The first group of enterprises stopped working completely in new COVID-19 coronavirus conditions. Some were closed down by the authorities. Some, could not implement the proper measures to prevent the spread of the disease between employees and customers while continuing to work. For others, nobody was interested in their services, such as the tourism industry.
The second group of enterprises started working from home. They did reforms on the fly and hoped for a positive outcome under the circumstances. This forced change came abruptly without any real preparation. This wasn’t a planned “next step forward” in enterprise development. It was just the opposite: an emergency response that enterprises had to do.
The third group of enterprises suspended their activities for a period of time and tried to evaluate whether they were capable of working from home and preserving the high level of security. Banks, insurance agencies, government organizations and more are trying to find the balance between servicing people’s needs for their services and the availability of technological tools.
We will be focusing on the second and third group for this blog post series.
Why Do Companies Like The Work From Home Movement?
The work from home trend wasn’t created because of the COVID-19 pandemic. As we can see from this Gallup survey. in 2012, 39% of workers were remote in some way, even if it meant working from home just a few hours a month. In 2016, that number increased to 43% of enterprises who were experimenting in this direction because of the possible benefits that included:
- Employing workers regardless of geographical boundaries
- Eliminating transportation time and expenses
- Reducing the costs of offices
- Creating flexible working hours
That was the expectation. In reality, it was a mix of benefits and challenges. If we can separate and distinguish them, we will have a clear overview of the technological challenges.
So let’s start with Nicholas Bloom, an economics professor at Stanford University and his two year study about the effects of working from home in Ctrip, the most prominent Chinese Travel company. 1000 employees were randomly selected to work from home for 9 months. “The results we saw at Ctrip blew me away,” Bloom says.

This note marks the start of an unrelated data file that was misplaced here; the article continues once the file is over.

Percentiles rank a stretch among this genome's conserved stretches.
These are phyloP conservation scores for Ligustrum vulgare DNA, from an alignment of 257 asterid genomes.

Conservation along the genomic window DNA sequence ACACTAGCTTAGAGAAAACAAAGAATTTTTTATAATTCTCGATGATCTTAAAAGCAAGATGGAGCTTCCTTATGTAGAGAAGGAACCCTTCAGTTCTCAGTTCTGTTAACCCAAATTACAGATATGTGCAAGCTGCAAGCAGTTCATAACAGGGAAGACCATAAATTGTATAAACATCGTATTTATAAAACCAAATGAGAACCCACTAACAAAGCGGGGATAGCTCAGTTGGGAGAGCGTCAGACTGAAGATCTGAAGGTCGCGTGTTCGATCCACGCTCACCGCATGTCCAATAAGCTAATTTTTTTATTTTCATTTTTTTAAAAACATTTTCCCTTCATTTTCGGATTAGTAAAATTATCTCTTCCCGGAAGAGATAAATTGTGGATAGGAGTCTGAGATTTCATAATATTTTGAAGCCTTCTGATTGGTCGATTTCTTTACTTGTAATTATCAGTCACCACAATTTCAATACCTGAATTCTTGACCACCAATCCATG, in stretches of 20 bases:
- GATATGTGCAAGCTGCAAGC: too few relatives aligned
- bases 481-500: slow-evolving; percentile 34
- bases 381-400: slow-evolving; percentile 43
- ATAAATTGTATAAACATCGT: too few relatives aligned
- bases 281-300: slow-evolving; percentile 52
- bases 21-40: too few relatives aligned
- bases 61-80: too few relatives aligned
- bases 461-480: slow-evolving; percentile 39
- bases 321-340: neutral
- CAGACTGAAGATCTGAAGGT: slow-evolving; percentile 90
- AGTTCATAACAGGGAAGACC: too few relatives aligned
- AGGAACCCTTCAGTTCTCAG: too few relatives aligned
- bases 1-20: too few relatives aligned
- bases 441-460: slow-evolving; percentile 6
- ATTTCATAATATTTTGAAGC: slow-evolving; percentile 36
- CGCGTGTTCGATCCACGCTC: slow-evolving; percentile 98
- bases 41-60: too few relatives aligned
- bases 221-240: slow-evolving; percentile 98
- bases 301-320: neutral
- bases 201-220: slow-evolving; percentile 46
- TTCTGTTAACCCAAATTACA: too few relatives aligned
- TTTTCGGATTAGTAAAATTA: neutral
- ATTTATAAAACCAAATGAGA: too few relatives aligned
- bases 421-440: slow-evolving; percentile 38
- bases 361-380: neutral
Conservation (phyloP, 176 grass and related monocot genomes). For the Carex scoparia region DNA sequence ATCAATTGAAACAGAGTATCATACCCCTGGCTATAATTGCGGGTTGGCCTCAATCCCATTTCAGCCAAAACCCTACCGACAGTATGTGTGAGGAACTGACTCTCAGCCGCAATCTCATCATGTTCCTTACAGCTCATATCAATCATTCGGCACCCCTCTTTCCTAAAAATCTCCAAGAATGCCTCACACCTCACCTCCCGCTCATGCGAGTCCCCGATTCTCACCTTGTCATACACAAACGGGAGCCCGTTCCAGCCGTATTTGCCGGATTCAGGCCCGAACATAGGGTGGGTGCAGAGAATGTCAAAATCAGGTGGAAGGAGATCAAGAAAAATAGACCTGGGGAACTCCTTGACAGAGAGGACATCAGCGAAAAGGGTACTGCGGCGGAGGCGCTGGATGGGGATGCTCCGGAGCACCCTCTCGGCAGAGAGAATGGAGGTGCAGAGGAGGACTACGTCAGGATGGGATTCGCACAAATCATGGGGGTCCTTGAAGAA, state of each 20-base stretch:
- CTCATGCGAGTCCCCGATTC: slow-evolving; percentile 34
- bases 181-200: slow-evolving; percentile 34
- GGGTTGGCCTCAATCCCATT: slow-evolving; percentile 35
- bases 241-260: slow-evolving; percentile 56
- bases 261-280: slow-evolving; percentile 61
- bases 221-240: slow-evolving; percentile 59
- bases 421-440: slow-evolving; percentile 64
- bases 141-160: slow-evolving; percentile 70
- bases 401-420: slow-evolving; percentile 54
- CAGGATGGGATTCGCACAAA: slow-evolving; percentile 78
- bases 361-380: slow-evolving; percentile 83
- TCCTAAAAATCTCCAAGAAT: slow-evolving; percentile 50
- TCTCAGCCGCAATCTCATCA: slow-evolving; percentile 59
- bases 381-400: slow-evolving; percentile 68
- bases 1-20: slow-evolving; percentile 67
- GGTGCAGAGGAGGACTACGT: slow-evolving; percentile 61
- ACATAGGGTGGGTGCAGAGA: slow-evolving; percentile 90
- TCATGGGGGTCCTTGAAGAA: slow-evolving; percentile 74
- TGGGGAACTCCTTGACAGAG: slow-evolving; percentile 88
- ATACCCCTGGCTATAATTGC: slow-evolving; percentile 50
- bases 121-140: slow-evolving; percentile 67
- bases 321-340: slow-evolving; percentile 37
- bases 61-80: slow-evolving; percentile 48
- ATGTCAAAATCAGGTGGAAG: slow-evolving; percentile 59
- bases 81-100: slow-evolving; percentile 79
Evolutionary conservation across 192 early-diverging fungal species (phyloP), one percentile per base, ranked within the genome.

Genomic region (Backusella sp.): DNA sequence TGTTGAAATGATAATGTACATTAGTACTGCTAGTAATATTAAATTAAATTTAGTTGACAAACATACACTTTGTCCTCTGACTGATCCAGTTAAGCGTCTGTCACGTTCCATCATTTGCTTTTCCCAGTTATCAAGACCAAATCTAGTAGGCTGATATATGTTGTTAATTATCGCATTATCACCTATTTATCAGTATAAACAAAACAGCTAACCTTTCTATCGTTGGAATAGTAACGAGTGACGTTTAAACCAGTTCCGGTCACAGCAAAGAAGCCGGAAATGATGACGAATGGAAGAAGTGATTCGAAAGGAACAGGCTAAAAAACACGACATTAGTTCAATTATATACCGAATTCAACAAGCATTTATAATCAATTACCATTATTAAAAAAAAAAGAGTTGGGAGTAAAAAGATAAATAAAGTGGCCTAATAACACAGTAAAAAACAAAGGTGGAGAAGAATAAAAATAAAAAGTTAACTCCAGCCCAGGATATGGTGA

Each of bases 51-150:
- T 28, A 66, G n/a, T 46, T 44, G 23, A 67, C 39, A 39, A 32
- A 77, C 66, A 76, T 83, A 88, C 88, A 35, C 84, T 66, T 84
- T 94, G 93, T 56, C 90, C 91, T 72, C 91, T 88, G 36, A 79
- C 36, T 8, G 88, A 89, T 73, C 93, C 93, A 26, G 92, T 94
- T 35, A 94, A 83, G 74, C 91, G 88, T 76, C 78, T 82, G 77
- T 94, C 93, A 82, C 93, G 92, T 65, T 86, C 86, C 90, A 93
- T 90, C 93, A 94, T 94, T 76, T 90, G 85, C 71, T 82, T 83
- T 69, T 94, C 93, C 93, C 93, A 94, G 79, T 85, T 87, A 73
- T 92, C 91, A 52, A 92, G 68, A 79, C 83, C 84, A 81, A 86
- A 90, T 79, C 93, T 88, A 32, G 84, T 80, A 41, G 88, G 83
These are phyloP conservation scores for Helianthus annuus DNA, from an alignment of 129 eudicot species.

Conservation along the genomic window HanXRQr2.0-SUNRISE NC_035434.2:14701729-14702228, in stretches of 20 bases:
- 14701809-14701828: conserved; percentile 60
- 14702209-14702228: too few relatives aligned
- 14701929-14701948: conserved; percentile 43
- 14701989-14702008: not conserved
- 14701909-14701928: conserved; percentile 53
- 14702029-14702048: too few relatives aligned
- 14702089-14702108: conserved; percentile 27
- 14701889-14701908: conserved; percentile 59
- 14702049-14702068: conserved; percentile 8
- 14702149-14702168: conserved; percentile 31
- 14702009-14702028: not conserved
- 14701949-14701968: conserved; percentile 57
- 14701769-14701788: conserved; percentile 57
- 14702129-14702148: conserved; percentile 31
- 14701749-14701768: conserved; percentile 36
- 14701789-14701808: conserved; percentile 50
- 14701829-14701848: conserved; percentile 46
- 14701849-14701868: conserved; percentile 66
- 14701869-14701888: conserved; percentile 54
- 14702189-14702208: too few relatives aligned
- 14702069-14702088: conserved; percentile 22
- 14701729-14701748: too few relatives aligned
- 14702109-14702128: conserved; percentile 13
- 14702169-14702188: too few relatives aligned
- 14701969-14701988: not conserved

Productivity increased by 13%. Employee retention rate grew by 50%. Initially, 500 of them were against remote work. At the end, only 30 were opposed to working from home. Those who worked from home reported increased work satisfaction, especially from those with stabilized social lives like parents, married workers, older workers, etc. Furthermore, in those 9 months, the enterprise saved about $1,900 per employee.
Bloom believes that one-third of the reason for the productivity increase was the quieter home environment for receiving calls. The other two thirds he associated with the working hours. Employees took shorter breaks, started earlier, finished later, and had no need to commute.
His view on the best-case scenario was when workers came into the office about one to three days of the week to stay connected to the enterprise and increase their creativity.
On the other side, the tech society still remembers one year earlier the previous Yahoo CEO Marissa Mayer’s famous ban on remote work of any kind. Granted, call center jobs are easy to shift from an office environment to a home environment, but not all work is as easily done at home.
How Does Work From Home Affect People?
There are some unique aspects of the interaction between humans that don’t translate well through technology. “Screens are distancing,” says Thalia Wheatley, a professor of psychological and brain science at Dartmouth. “In face-to-face communication, you are sharing a moment in time and space with someone. That is incredibly compelling for our ancient brains.” And this is something that technology today is not capable of imitating and replacing.